Maria Sturm
Born in 1985 in Ploiesti, Romania Maria has lived in Germany since 1991 and received her diploma in Photography & Media from University of Applied Sciences Bielefeld in 2012. Maria has won several prizes including the New York Photo Award 2012 and the DOCfield Dummy Award Barcelona 2015 for the work “Be Good”. After meeting at a residency in 2012, Cemre Yeşil and Maria began a collaboration leading to “For Birds’ Sake” (2014), about the Birdmen of Istanbul. The work was featured in Colors Magazine, The Guardian, British Journal of Photography, & ZEITmagazin among others, was widely exhibited internationally, was a finalist at PHE OjodePez Award for Human Values 2015, Renaissance Photography Prize 2017, was nominated for Lead Awards 2016 and Henri- Nannen-Preis 2016 and was shortlisted at Arles Author Book Award 2016 and Prix Levallois 2017. While working on personal projects and commissions Maria also worked as a freelance producer for Vice Germany. She just graduated with an MFA in Photography from Rhode Island School of Design, receiving a Fulbright and a DAAD scholarship. Her thesis “You don’t look Native to me” received a 2016 GS grant, the SPE Student Award for Innovations in Imaging 2017, a nomination as best photo series for Vonovia Award für Fotografie and was shortlisted for PhotoLondon La Fabrica Book Dummy Award.
You Don’t look Native to me
‘You don‘t look Native to me’ shows excerpts from the lives of young Native Americans from around Pembroke, Robeson County, North Carolina, where 89% of the city’s population identifies as Native American. The town is the tribal seat of the Lumbee Indian Tribe of North Carolina, the largest state-recognized Native American tribe east of the Mississippi River, which means they are federally unrecognized and therefore have no reservation nor any monetary benefits. Unlike many other Native American tribes, the people of Robeson County were never forced to move. For this reason, they formed a very strong bond to place, locally referred to as the swamp. I am tracing their methods of self-representation, transformed through history, questions of identity with which they are confronted on a daily basis, and their reawakening pride in being Native. I am particularly interested in youth, because it is the period in which one begins the conscious and unconscious path to self-definition. The work consists of portraits, along with landscapes and places, interiors, still lives, and situations. The aesthetic framework that is presented offers clues – sometimes subtle, sometimes blatant– for imparting a feeling for their everyday lives. My work engages an unfamiliar mix of concepts: a Native American tribe whose members are ignored by the outside world, who do not wear their otherness on their physique, but who are firm in their identity. I am focusing on an unusual and somewhat paradoxical kind of otherness, one which is not immediately apparent, even though they define themselves in this way. Through photography, video and interviews, I am investigating what happens when social and institutional structures break down and people are forced to rely on themselves for their own resources. This raises questions to the viewer regarding one’s own identity and membership to the unspecified mainstream. This work was started in 2011.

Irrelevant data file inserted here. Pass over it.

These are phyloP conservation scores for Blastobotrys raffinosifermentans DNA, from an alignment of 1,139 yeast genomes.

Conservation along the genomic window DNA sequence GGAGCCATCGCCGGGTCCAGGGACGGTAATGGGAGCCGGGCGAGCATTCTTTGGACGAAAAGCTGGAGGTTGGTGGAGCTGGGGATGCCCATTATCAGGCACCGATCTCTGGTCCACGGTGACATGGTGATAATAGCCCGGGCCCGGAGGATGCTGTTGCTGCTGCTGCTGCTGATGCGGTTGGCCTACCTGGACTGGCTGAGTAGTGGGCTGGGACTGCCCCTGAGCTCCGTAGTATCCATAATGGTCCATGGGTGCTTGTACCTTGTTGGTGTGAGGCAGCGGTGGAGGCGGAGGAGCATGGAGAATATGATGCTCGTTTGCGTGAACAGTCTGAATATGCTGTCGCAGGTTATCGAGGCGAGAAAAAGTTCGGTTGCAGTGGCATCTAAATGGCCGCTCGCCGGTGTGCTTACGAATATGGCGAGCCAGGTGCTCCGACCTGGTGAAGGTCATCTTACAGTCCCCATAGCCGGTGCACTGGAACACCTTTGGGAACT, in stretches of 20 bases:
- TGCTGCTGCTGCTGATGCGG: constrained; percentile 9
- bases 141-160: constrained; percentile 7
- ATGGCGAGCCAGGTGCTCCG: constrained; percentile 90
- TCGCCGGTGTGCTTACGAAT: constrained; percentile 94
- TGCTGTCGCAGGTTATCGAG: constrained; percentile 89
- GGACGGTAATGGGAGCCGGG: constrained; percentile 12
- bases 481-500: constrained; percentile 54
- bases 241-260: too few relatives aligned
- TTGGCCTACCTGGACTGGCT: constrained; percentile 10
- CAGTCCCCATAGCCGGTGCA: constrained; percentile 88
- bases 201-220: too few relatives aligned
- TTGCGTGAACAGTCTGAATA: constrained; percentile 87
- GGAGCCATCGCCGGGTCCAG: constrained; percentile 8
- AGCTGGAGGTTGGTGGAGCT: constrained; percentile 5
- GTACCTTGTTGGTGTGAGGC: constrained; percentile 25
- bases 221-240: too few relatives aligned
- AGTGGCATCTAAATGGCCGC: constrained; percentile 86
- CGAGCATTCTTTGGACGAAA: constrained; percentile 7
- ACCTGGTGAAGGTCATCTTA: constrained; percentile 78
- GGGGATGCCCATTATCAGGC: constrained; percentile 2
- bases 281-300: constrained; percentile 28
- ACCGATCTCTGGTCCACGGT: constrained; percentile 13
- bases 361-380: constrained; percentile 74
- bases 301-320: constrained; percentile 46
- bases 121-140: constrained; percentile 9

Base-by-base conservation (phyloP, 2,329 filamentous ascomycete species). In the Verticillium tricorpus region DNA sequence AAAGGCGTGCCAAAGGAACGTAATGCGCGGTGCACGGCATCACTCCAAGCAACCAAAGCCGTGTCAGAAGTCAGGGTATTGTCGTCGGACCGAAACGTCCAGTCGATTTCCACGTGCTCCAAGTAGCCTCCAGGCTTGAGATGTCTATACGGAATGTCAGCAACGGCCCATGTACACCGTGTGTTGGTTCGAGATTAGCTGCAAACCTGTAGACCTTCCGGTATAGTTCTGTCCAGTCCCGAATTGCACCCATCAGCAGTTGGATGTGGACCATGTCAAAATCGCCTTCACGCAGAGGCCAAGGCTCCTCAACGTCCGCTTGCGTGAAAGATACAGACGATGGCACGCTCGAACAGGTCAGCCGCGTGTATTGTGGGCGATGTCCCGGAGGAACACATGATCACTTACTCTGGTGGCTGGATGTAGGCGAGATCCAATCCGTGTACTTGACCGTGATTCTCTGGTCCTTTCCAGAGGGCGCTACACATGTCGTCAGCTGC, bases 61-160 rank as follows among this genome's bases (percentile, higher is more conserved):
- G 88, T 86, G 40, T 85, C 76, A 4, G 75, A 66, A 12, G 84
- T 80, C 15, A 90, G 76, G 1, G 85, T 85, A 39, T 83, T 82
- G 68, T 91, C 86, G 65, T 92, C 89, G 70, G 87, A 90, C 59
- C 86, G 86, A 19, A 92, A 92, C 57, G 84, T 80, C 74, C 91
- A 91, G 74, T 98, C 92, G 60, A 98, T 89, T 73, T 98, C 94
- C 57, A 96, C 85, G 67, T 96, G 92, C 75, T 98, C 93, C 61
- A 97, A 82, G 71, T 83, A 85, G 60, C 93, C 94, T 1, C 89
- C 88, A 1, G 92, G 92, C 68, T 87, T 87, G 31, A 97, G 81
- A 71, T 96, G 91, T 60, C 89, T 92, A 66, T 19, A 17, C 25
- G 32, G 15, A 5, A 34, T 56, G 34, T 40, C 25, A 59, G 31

The Addis Foto Fest (AFF) was established in 2010 by award-winning photographer and cultural entrepreneur, Aida Muluneh. The festival is organized by Desta for Africa Creative Consulting PLC. AFF is a biennial international photography festival held in Addis Ababa, Ethiopia. It has previously featured exhibitions, portfolio reviews, conferences, projections and film screenings in many different renowned venues. It is also the first and only international photography festival in East Africa.